when I am having trouble getting accuracy with a certain cartridge and rifle combination,
while using different makes of bullets.
It is easy to be caught up in the popular notion - that only
bonded or solid copper bullets are the best choice for use in the
field. I have not experienced problems with cup core bullets in taking game
through the years, before the advent of all the new specialized bullets of today.
So, what has changed? The cup core bullets have not changed!
Therefore, an obvious prejudice and bias for bonded or monolithic type bullets developed in
my thinking. Why not? They were touted as the next best thing
since sliced bread and everybody who was anybody was using them. Why would I
want to be different and resist the obvious? Frankly, through the years I
have had to track more game farther when using bonded or solid copper bullets
than when using cup core bullets. I consider Sierra and Berger to be
premium bullets. Premium bullets are not limited to just bonded or monolithic designs,
by any stretch of the imagination.
Years before using the bonded bullets and later the all copper bullets, I dispatched
hogs, whitetail, mule deer and black bear with cup core bullets. Success was
the order of the day when using these conventionally designed bullets. We have been
bombarded over the last 20 years with the notion that conventional cup core bullets
are not worth the effort and much less dependable when taking game. It
is almost as if the marketing of bullets today has been successful in creating
the notion - that the only real premium bullets are either bonded or solid
copper. I have been at times just as guilty as many who have
bought into the notion that Sierra bullets and other cup core bullets are not
dependable - when taking game from coyotes to bear - and that is simply
not true. I used them and have not experienced any lose of game,
and we are talking about a lot of game taken with cup core bullets.
Amazing how we will adopt an idea or belief, because someone wrote an article
in a national publication. Yet, the new concept (without a bonded or all copper
bullet we can't have real performance) that we have been encouraged to accept is
undermining what we have actually experienced in the field - telling us that our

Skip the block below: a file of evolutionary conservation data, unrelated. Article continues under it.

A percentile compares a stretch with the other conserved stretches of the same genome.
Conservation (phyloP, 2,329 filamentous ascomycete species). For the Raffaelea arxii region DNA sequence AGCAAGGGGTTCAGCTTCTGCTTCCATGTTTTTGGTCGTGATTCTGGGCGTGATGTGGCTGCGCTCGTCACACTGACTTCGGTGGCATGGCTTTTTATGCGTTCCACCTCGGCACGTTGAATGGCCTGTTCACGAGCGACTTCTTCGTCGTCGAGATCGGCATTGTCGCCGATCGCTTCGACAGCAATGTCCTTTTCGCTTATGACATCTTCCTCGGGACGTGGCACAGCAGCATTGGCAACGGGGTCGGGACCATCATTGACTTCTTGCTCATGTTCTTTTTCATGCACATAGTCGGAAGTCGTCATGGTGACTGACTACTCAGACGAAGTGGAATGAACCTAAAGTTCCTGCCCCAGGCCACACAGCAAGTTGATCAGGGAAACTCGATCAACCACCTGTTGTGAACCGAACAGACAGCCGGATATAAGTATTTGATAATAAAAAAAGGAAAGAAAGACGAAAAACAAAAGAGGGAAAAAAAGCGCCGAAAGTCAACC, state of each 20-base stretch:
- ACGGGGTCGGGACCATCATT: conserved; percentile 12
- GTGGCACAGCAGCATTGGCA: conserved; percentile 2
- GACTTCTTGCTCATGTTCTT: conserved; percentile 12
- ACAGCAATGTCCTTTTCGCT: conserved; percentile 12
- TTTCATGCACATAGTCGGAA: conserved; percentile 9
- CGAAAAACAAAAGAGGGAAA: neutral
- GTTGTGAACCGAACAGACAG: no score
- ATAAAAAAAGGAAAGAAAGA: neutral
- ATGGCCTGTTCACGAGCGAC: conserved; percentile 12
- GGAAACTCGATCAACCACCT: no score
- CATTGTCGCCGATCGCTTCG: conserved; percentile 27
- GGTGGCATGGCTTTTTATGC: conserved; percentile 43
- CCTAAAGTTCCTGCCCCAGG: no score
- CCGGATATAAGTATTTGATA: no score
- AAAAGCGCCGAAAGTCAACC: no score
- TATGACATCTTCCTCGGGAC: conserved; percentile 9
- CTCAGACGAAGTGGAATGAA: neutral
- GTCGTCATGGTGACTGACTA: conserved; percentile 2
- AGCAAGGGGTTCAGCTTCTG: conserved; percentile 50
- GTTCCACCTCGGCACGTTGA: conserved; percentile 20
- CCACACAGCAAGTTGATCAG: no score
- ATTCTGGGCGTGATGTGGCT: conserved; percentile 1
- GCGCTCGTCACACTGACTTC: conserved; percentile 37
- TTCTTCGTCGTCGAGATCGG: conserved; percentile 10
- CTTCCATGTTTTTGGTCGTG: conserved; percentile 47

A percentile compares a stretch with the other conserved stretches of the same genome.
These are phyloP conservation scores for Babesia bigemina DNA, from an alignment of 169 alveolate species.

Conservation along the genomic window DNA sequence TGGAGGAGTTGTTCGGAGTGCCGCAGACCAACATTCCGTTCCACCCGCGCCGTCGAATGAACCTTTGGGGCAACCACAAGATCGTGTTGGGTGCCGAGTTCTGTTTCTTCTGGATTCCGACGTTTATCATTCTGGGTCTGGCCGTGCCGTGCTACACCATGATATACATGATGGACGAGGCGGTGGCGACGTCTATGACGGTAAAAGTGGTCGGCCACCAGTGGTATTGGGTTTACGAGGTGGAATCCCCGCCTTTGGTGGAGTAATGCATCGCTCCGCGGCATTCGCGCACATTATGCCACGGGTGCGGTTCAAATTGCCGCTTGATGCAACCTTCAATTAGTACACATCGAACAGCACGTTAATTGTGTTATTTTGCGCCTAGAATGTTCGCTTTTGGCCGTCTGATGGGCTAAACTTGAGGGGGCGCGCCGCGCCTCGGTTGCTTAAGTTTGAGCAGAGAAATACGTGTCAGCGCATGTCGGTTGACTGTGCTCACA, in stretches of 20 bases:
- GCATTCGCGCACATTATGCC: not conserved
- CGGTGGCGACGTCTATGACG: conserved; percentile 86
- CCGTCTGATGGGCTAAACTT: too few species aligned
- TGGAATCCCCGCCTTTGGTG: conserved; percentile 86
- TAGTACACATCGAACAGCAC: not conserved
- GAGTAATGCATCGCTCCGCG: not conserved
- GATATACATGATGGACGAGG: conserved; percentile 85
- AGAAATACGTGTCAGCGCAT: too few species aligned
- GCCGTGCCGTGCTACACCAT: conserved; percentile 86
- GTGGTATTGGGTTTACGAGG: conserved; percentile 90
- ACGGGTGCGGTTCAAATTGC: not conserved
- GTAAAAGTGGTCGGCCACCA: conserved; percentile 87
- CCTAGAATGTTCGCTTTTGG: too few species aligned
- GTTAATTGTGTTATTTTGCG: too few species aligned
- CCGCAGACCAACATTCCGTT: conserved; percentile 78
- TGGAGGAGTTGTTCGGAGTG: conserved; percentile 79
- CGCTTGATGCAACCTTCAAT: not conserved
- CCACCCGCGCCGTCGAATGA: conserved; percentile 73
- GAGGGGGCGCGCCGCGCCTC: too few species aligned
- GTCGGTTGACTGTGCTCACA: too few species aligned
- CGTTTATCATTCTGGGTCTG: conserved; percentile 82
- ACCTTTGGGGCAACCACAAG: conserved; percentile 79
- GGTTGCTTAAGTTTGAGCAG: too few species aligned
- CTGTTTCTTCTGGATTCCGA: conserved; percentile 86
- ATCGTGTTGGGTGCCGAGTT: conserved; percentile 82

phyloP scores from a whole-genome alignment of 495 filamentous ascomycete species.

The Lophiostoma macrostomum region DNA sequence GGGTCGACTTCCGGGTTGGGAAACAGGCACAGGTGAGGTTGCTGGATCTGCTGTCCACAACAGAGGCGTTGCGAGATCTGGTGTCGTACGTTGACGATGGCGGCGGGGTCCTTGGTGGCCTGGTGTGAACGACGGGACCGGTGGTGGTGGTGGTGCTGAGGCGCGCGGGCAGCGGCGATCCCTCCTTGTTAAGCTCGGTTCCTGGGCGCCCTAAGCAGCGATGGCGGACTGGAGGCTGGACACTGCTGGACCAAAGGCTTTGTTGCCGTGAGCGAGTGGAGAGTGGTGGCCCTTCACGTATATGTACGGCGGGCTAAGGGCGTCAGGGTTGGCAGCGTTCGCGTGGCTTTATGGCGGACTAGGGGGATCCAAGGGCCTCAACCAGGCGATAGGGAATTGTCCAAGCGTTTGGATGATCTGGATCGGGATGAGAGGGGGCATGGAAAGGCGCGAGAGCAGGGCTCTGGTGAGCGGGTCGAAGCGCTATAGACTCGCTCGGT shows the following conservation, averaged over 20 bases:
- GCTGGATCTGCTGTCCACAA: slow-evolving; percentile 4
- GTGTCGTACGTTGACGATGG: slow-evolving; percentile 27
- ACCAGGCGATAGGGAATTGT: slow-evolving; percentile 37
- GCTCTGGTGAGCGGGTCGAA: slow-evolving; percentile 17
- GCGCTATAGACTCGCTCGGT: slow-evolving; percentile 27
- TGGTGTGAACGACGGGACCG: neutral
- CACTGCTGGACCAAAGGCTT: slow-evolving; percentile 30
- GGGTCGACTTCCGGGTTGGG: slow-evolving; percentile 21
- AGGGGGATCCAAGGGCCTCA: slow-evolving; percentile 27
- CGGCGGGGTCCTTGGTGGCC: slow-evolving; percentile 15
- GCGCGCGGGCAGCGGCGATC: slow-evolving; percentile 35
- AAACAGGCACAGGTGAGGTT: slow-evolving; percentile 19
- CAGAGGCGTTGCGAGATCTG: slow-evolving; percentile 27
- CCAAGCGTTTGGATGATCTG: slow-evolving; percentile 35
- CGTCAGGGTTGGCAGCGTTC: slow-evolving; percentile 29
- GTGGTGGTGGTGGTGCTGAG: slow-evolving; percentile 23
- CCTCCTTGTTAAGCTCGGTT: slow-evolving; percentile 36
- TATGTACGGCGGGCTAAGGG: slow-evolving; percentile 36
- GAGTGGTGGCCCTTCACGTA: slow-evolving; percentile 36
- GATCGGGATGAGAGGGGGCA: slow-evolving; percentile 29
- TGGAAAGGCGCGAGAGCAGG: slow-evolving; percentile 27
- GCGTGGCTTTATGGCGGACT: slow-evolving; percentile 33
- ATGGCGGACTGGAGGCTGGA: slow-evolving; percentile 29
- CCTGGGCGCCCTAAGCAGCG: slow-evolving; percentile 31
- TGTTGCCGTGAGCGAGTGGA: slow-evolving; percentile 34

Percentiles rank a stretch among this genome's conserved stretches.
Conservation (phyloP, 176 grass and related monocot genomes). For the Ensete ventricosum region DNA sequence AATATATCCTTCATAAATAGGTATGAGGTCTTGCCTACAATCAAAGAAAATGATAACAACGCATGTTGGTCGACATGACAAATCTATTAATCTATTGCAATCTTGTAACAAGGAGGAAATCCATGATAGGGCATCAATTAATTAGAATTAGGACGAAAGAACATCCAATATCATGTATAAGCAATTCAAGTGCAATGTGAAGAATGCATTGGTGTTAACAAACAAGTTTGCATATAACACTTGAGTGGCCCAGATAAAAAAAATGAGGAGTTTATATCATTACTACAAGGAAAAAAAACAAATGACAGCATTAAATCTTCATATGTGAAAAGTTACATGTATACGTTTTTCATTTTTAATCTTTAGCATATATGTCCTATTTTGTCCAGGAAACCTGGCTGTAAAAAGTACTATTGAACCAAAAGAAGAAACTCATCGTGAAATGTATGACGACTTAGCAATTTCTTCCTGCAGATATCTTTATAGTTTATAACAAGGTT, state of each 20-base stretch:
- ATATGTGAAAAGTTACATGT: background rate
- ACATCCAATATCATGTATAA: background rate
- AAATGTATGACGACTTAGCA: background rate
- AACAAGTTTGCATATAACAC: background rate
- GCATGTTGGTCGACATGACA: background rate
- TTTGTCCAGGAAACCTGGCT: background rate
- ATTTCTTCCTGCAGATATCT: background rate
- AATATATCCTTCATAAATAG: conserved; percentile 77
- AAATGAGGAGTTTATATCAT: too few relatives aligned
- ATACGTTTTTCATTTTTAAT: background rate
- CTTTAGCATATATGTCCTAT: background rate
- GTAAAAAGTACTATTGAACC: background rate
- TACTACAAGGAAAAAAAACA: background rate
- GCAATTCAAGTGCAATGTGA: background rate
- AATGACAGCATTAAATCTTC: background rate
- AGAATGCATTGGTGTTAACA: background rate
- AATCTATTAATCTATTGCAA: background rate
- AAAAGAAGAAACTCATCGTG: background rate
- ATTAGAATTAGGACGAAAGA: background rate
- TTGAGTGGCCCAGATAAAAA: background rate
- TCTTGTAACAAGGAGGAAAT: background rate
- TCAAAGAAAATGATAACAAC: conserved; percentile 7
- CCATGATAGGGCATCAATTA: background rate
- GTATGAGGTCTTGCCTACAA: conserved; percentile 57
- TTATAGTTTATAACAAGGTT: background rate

experiences are inferior. Yep, let's throw out all the empirical evidence of a
lifetime spent in the field, because something comes along that seems to have more
bells and whistles. We are told it is better and who are we
to question things? We are just the average hunter, who goes out year
after year with bullets that have worked for years, and got the job done.
Now we are told there is a new and better bullet in
town and our old bullets just won't cut the mustard. I
agree that the newer bullets are better for some applications, as the older cup
core bullets are better for other applications - but the idea being pushed in
some quarters today, is that we need to drop what we have been using
and only use the new design exclusively. Yes!! The do it all
better bullet for true performance in the field - while we are left with
that nagging question that looms in our mind, "how did we get it done
in the field for all these years, without this new wonder bullet?"
When one considers the devastating performance on game, the accuracy that is consistently achieved
with Sierra and Berger type bullets - plus the bang for the buck spent
- they are still a viable option for the hunter today. I for
one could in all honesty use bullets that come out of those green boxes
sitting on my shelves, for the rest of my hunting life - and not
be disappointed. I am looking to simplify my game specific loads, by following
my own empirical experiences of proven success through the years in the field -
I'm popping the top on those green boxes more often.
Wait, what about those big animals like elk, moose and brown bear? There
is an impressive list of hunters who have used conventional cup core bullets to
dispatch the big ones here in North America. Isn't it great that
we can use the bullets we have come to like and that gets the
job done for us - whether it is one of the old bullets or
one of the newer designs. That is what is so great about hunting
in America - we have so many good options. But to say that
only the newer designs will give you consistent performance in the field on game
is simply not true.
This last season, like those earlier seasons in my hunting life, I decided to
switch from my use of bonded or homogenous copper bullets and used only Sierra
bullets. That familiar satisfying experience took place again - game on the
ground in short order. Those Green Boxes - they still have the same good
stuff inside of them.